VB and Java the only successful languages of the last two decades? Hmmm. Well, it really depends upon how you define successful. In terms of market share, I suppose that he's right, but people are successfully using Python, Ruby, Haskell, Objective C, PHP, Tcl and especially (shudder) Perl to develop useful tools, to name but a few. None of which detracts from his essential points.

It is certainly true that Java isn't really delivering revenue for Sun. But then, as Joel points out (Headline: Sun Develops Java; New "Bytecode" System Means Write Once, Run Anywhere), a hardware company developing a system which effectively makes hardware a commodity was always rather an odd decision. I'm not sure that you can pin the blame on Open Source!

Posted by Simon Brunning at 10:21 AM | Permalink | Comments (0)
September 03, 2002
Eclipse Workbench is a site dedicated to the Eclipse open-source community.

It links to articles and plug-ins, and has an FAQ.

Also worth a browse - the Eclipse Wiki. The JDT Key Bindings, Remote Java Debugging and Interesting information got by Martin Möbius
pages are all worth a look.

BTW, Eclipse 2.0.1 is out. I used the Software Update feature to update automatically, and it worked fine - as smooth as silk. The same cannot be said for a couple of my colleagues - it didn't seem to do anything for them.

Ah well - Mark has never got on with Eclipse. It just doesn't like him. I think that it's 'cos he's a VB man at heart - Eclipse resents it. I've recommended to him that he stick to Notepad. Or EDLIN.

Posted by Simon Brunning at 02:06 PM | Permalink | Comments (0)
August 27, 2002
Time to open-source OS/400?

Open Source OS/400: A Crazy Idea for Crazy Times

Posted by Simon Brunning at 04:29 PM | Permalink | Comments (0)
August 06, 2002
July 24, 2002
The UK's OSS policy

Open Source Software Use Within UK Government.

See also The Register's coverage, and the Slashdot discussion.

So, while we are not up there with Peru just yet, things are heading in the right direction.

Posted by Simon Brunning at 09:01 AM | Permalink | Comments (0)
July 18, 2002

VNC is a very useful cross-platform remote control system, allowing you to control one computer from another in a browser window. Open source, too.

Update 5th August: TightVNC is an enhanced version of VNC, also free.

Posted by Simon Brunning at 12:48 PM | Permalink | Comments (0)
July 16, 2002
Python Eclipse

Superb! Gerhard Kalab has started work on a Python plugin for Eclipse!

Early days yet, mind you, but excellent news nevertheless.

Posted by Simon Brunning at 04:54 PM | Permalink | Comments (1)
July 02, 2002
Where have all the open source vendors gone?

Tim O'Reilly (yes, that O'Reilly) contends that open source is alive and well, even though the same can't be said for many of the open source centered businesses.

Posted by Simon Brunning at 03:09 PM | Permalink | Comments (0)
July 01, 2002
Connection Pooling with Tomcat

Connection Pooling with Tomcat is just what I have been looking for - I've been trying to work this out for hours!

Dive into connection pooling with J2EE is a good follow-up read, but it doesn't have a simple step-by-step guide to getting started.

Posted by Simon Brunning at 02:21 PM | Permalink | Comments (0)
June 17, 2002
Economics and open source

Joel's Strategy Letter V talks about why big companies produce open source software - what's in it for them?

And the thing is, there is always a reason, and that reason is never altruism. Which is no surprise.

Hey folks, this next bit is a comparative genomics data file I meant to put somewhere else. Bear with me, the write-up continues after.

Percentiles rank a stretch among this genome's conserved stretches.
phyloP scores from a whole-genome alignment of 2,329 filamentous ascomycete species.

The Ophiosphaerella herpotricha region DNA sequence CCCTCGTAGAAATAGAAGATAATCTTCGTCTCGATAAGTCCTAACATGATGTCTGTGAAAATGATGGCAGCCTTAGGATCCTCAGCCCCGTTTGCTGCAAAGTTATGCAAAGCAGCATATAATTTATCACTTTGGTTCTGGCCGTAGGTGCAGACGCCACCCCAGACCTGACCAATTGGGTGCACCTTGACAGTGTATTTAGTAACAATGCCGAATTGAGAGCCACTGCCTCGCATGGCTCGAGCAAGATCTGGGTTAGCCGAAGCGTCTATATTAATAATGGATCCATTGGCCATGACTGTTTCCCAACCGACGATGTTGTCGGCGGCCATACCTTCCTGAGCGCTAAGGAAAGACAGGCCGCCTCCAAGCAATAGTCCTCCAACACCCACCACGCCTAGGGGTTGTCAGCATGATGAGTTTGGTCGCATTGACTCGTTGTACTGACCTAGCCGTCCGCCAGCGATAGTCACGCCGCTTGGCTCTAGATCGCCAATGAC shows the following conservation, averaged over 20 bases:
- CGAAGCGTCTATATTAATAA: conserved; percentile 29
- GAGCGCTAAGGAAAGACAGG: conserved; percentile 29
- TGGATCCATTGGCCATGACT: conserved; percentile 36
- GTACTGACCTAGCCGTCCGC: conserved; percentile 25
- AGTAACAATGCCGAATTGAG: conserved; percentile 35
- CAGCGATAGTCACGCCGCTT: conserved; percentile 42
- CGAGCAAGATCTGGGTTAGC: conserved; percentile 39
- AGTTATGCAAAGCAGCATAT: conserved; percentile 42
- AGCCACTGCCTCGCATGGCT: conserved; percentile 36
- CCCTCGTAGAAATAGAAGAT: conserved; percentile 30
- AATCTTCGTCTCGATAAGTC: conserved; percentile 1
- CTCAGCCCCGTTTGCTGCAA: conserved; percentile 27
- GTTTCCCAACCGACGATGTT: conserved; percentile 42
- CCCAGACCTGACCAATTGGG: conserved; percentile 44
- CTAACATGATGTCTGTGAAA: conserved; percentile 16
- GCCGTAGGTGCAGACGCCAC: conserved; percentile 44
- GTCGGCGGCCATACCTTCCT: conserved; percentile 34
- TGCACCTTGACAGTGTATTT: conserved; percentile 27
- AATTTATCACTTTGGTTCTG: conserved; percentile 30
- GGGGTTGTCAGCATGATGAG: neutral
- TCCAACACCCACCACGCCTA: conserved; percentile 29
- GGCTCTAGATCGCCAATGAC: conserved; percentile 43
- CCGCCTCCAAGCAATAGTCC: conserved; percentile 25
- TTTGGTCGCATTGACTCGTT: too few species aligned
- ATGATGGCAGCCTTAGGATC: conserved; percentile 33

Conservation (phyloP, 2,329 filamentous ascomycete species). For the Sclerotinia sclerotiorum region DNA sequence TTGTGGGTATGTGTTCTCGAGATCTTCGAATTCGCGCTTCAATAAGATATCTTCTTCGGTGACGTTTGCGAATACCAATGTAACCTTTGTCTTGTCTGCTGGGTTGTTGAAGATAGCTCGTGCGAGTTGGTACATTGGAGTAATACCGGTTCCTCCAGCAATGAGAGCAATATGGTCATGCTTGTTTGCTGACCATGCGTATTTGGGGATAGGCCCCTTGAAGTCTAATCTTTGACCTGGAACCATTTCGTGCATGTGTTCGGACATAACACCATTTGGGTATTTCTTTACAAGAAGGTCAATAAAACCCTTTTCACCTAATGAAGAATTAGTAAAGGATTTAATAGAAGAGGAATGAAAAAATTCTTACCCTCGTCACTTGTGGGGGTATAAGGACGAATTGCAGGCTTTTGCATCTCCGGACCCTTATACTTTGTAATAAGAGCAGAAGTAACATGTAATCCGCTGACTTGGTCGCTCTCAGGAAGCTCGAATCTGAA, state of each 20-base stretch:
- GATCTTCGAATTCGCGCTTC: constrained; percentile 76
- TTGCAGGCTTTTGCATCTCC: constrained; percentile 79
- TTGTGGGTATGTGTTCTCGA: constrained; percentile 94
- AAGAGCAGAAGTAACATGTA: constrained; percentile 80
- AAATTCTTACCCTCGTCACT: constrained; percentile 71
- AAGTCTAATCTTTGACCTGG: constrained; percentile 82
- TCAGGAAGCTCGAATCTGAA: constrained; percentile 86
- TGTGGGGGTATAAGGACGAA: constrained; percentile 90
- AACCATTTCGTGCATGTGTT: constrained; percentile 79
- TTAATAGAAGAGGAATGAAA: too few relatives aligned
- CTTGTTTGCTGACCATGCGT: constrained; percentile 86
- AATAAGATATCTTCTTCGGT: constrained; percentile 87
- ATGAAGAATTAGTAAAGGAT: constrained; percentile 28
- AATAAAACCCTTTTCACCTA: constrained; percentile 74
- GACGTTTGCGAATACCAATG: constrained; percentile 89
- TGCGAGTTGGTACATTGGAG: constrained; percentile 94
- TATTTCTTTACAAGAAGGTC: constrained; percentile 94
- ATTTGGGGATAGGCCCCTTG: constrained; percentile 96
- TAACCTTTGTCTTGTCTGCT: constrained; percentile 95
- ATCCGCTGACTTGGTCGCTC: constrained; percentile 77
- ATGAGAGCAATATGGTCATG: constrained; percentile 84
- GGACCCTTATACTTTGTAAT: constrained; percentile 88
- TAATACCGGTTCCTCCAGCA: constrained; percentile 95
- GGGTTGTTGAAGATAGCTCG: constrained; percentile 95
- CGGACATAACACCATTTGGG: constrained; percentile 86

The reason for IBM's conversion has been obvious to me for some time. They don't make a lot of money from hardware and software any more (the iSeries aside). They make money from services and consultancy.

It is worth pointing out, though, that Java isn't open source.

Update 18th June: Slashdot have picked this up. Lots of heat, not much light.

Posted by Simon Brunning at 12:49 PM | Permalink | Comments (0)
June 14, 2002
The Open Source Initiative

The Open Source Initiative is trying to make the case for open source in the commercial world.

Python's site is the first to carry its logo. ;-)

(Via Python Daily URL)

Posted by Simon Brunning at 12:33 PM | Permalink | Comments (1)
June 13, 2002
GNU Enterprise

A new version of the open source ERP GNU enterprise has been released.

"GNU Enterprise (GNUe) is a suite of tools and applications for solving the needs of the enterprise. From human resources, accounting, customer relationship management and project management to supply chain or e-commerce, GNUe can handle the needs of any business, large or small. If you are looking for a full-function ERP, GNUe is the package for you." (From What is GNUe?)

(Via Python Daily URL)

Posted by Simon Brunning at 12:25 PM | Permalink | Comments (1)
June 12, 2002
New release of omniORB

A new version of Duncan Grisby's CORBA ORB for C++ and Python, omniORB, has been released.

I saw Duncan speak at this year's Python UK conferance. He sold me on CORBA, I must say, but I haven't put it to use yet. I wouldn't be surprised if I used CORBA with Java first.

Posted by Simon Brunning at 03:32 PM | Permalink | Comments (0)
Professional Programmers

"VB is often the first language of the clueless". ;-)

Funny, but a bit harsh, I think. I know some good VB programmers.

Also, I agree with tk's post - I think that it's likely that good programmers want to get into open source, rather than that getting into open source will make you a good programmer.

Why? Because you are likely to be a good programmer if you are an enthusiast. And who gets into open source? Enthusiasts, that's who!

Posted by Simon Brunning at 01:41 PM | Permalink | Comments (0)
Anti-open source 'whitepaper' devastated

Anti-open source 'whitepaper' devastated (at The Register) blasts AdTI's Mocrosoft-funded anti-OSS paper.

Posted by Simon Brunning at 12:08 PM | Permalink | Comments (0)
May 09, 2002
How IBM became the good guys

Business 2.0 has an interesting article about the way that IBM now embraces Open Source, This Is Your Father's IBM, Only Smarter.

Posted by Simon Brunning at 01:25 PM | Permalink | Comments (2)
Open Source and the UK government

Someone in the UK government knows about open source, thank God.

Blair hasn't been sucking up to Microsoft so visibly recently, I suppose, but we are still a million miles behind Peru.

Posted by Simon Brunning at 01:15 PM | Permalink | Comments (0)
May 08, 2002
FUD fighting

Peru is proposing a Free Software law. Check out Microsoft's FUD letter, and Congressman Edgar Villanueva Nuñez's superbly reasoned response.

See here for the originals, and links to coverage.

Posted by Simon Brunning at 01:31 PM | Permalink | Comments (1)